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Connection and rediscovery in ‘Bleeding Love’

A+father+%28Ewan+McGregor%29+and+his+daughter+%28Clara+McGregor%29+reconnect+during+a+road+trip+across+the+country+to+seek+the+help+she+needs.
Courtesy of Vertical Entertainment
A father (Ewan McGregor) and his daughter (Clara McGregor) reconnect during a road trip across the country to seek the help she needs.
3.5 out of 5.0 stars

Keeping with the general feelings in the air that come around for Valentine’s Day, director Emma Westenberg, best known for television series “Long Slow Exhale” and “Dollface,” comes back Feb. 16 with “Bleeding Love,” a film that explores the complex relationship regarding a father and his estranged daughter. 

Our two leads, played by Ewan and Clara McGregor, depict the epilogue of a traumatic event in which Daughter, played by Clara, recovers from an overdose. Desperate to save his daughter from the life he once lived, Father, played by Ewan, takes her on a road trip across the country to get her the help she needs. The tensions that exist from their lack of connection to each other, and the resulting events that take place as a failure to communicate, make up the bulk of the story. Telling a story about fatherhood, abandonment and the steps we take to recover from trauma, Westenberg’s emotional core for the film is not far away from home. 

The main conflict comes from the daughter’s anger with her father because of him being absent for the vast majority of her life. In her eyes, he chose to run when she and her mother needed him the most. In the opposite lens, Ewan’s character believes wholeheartedly that his actions were the right thing to do, as his constant drinking habits were creating problems for the whole family – thinking it was something he could not stop unless he ran away from everything. 

This difference creates a rift that needs to be fixed between Father and Daughter, and their dynamic growing and evolving over the course of the story as they come to recognize each other stands as the strongest part of the movie. The father develops from an absentee parent who can barely understand why his daughter made the choices she has, to not simply understanding her, but making actions to let her know that he won’t leave her side again. It’s a strong character arc that works toward the movie’s benefit.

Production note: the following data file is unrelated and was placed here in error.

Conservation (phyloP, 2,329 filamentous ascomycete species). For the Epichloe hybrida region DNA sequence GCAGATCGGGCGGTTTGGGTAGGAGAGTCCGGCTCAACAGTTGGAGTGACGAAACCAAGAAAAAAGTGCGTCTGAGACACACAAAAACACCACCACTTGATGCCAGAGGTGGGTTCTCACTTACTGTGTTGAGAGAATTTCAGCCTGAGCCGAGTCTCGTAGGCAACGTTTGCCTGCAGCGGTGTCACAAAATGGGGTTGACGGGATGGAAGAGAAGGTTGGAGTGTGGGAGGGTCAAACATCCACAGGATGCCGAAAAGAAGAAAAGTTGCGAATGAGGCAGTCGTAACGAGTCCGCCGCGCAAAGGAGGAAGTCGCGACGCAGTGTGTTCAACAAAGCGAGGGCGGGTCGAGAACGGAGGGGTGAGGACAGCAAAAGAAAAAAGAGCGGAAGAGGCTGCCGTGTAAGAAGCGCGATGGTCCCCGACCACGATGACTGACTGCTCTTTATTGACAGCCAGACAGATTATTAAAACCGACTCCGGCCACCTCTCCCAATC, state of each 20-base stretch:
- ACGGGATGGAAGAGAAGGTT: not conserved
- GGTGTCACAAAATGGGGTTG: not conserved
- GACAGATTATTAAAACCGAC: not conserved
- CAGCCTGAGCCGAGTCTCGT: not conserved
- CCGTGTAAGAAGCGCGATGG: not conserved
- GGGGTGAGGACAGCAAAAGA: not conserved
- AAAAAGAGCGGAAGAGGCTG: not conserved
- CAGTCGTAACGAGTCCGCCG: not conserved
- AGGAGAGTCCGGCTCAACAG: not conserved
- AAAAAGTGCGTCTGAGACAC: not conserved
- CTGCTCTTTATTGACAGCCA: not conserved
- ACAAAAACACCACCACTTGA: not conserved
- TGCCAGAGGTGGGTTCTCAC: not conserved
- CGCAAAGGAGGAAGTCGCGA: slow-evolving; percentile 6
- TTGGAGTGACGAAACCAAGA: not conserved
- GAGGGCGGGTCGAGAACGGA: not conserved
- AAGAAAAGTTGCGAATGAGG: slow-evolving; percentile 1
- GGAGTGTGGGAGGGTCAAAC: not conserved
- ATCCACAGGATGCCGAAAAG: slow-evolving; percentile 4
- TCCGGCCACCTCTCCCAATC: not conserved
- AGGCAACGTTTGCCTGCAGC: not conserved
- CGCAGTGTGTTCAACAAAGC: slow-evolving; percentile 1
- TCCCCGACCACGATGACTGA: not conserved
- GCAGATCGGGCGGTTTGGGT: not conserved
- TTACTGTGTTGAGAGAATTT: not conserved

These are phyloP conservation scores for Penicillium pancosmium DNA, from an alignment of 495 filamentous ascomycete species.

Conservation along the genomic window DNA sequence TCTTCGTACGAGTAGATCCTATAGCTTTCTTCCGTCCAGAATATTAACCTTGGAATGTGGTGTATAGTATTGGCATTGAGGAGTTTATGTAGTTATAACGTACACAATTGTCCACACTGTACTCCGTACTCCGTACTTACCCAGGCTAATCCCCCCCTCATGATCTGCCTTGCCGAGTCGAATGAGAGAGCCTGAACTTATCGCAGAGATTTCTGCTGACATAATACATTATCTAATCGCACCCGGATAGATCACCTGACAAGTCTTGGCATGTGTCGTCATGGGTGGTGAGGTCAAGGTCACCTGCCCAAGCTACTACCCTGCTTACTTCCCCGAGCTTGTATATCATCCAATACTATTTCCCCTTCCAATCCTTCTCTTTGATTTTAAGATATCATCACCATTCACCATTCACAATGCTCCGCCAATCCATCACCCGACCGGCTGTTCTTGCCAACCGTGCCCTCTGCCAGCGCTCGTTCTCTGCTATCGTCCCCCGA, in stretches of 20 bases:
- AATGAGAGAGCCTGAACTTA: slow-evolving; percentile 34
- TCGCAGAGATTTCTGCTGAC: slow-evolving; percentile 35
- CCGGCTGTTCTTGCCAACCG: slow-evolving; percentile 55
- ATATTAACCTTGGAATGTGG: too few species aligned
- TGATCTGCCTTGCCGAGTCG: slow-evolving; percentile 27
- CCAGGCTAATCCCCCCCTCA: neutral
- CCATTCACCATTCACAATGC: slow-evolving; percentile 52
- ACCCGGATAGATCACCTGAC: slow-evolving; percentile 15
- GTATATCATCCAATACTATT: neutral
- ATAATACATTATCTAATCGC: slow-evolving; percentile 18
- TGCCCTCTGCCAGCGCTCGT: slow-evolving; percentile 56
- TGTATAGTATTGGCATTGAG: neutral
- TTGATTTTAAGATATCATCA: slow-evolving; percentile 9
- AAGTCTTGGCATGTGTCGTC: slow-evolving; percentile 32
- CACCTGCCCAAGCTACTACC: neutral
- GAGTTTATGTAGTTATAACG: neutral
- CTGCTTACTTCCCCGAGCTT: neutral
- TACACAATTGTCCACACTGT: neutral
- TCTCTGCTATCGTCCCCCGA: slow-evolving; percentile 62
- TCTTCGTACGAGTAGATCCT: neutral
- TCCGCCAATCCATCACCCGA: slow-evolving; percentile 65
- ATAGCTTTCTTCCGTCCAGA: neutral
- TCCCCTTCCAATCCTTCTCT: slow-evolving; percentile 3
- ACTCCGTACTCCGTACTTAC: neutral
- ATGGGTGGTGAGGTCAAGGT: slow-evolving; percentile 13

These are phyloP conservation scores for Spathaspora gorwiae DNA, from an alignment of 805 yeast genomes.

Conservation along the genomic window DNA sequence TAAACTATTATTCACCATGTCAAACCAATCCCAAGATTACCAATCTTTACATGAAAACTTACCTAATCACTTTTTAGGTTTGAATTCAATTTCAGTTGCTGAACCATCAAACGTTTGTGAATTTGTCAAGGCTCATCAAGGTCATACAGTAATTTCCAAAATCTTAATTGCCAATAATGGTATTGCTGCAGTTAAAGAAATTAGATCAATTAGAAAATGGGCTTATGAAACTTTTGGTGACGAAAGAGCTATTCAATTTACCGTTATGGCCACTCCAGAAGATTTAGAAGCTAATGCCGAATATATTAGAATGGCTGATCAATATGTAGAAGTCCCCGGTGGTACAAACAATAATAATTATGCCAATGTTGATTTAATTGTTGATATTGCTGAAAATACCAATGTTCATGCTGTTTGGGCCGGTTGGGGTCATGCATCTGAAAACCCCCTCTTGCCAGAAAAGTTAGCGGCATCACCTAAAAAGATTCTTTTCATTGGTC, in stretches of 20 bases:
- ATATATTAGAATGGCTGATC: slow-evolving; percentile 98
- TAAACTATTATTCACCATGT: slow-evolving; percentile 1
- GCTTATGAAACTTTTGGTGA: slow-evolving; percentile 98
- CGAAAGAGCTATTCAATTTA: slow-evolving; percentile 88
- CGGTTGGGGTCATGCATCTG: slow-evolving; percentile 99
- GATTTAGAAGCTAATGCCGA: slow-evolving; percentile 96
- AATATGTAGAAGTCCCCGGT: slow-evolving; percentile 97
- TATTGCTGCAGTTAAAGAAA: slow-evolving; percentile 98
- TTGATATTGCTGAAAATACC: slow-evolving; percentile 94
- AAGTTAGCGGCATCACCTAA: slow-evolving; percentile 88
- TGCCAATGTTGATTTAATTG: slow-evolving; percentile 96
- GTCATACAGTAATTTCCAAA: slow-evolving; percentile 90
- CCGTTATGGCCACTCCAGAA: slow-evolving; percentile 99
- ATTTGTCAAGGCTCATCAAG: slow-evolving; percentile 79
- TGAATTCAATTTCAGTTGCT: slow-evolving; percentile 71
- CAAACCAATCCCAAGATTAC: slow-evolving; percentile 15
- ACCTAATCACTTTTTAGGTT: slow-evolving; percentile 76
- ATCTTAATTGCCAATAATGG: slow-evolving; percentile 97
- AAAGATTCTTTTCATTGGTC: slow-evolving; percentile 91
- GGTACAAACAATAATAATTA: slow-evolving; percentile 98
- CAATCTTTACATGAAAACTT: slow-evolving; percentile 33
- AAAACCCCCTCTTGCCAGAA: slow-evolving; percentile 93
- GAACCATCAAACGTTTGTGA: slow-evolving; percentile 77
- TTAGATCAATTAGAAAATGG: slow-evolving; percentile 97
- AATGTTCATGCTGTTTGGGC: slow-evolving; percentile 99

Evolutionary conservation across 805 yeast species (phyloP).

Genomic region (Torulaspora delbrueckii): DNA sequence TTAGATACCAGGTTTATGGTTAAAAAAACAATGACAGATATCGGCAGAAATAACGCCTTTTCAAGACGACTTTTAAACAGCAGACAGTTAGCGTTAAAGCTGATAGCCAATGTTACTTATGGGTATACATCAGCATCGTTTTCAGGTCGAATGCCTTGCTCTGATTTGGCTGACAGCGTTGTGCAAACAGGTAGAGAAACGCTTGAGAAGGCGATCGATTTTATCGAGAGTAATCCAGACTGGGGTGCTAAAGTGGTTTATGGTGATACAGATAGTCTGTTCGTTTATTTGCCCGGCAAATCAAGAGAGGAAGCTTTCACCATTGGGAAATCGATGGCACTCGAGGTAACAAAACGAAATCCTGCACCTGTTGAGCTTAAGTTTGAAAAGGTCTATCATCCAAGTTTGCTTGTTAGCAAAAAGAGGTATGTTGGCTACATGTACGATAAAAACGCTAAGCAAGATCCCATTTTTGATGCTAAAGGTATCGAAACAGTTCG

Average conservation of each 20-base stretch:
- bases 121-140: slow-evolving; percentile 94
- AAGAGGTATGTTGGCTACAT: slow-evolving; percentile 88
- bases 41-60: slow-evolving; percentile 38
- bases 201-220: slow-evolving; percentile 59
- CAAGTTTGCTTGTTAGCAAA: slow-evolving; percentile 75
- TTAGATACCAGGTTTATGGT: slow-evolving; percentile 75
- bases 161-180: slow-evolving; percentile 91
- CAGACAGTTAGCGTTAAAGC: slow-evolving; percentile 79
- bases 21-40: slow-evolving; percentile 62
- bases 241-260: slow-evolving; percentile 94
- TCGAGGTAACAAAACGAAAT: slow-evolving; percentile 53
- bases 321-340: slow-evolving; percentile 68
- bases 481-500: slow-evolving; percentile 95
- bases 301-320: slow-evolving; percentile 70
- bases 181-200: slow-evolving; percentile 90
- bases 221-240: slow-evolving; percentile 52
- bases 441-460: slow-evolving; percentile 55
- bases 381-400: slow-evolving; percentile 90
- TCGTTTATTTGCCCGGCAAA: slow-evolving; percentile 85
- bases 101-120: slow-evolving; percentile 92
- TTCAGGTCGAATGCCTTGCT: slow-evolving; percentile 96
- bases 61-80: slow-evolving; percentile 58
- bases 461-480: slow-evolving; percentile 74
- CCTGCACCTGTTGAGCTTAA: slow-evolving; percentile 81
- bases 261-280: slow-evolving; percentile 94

The daughter also has a solid arc of her own, initially running away from every problem in her life and hiding behind what’s comfortable: her previous life and the drugs that occupied it. As she continues the road trip with her father, and as he opens up regarding his own experiences with addiction, she comes to realize that the right choice is almost never the easiest — a very powerful lesson to learn for any growing adult.

On top of the strong central conflict, Westenberg’s cinematography is exceptional. Most shots are close-ups of a character’s face, expressing strong emotions and giving us a sense of what an individual’s mental state might be. Clara’s character is oftentimes filmed up close with a shaky camera style, representing her fractured mental state and her own spinning mind, desperately searching for amenities to make life easier. The camera becomes more stable around her as she finally makes the hard choice to stick with her father’s plan, the cinematography complimenting her character’s arc.

In terms of performances, “Bleeding Love” is certainly a mixed bag. Ewan and Clara’s father-daughter bond in real life provides a little extra to their roles as Father and Daughter, with both solidly encapsulating the awkwardness that comes with trying to understand each other. They have good chemistry for the most part; however, for certain moments in the film, it feels as if they draw too much off their relationship in real life to make their character’s relationship work. 

As a result, certain scenes don’t feel like natural progression for our characters, seemingly moving too fast. Ewan’s individual performance is quite fantastic, as you can feel his life regrets burning under the surface with every scene he’s in. Clara’s capabilities, however, stand as inconsistent, with some scenes having a better performance than others. 

Unfortunately for this film, it suffers from a crippling lack of pace. Certain scenes will drag on for too long in an attempt to make the audience feel the crushing weight of the daughter’s addiction, yet most of this material feels repetitive. The scenes would hold the same meaning if they were shorter and would help hold audience retention as well. The pace is also negatively affected by the inclusion of certain scenes altogether. The scenes with Vera Bulder’s character feel as if they don’t belong and add nothing to the story as a whole. That segment in particular has our leads running into a strange woman who does not provide anything to the overall plot or our character’s arcs.

As a whole, this movie stands as a solid story of understanding and regrowth, banking on the performances of the leads and the conflict they establish through their relationship. Although it’s held back by its poor pacing issues, “Bleeding Love” stands as a solid entry to Westenberg’s catalog. 

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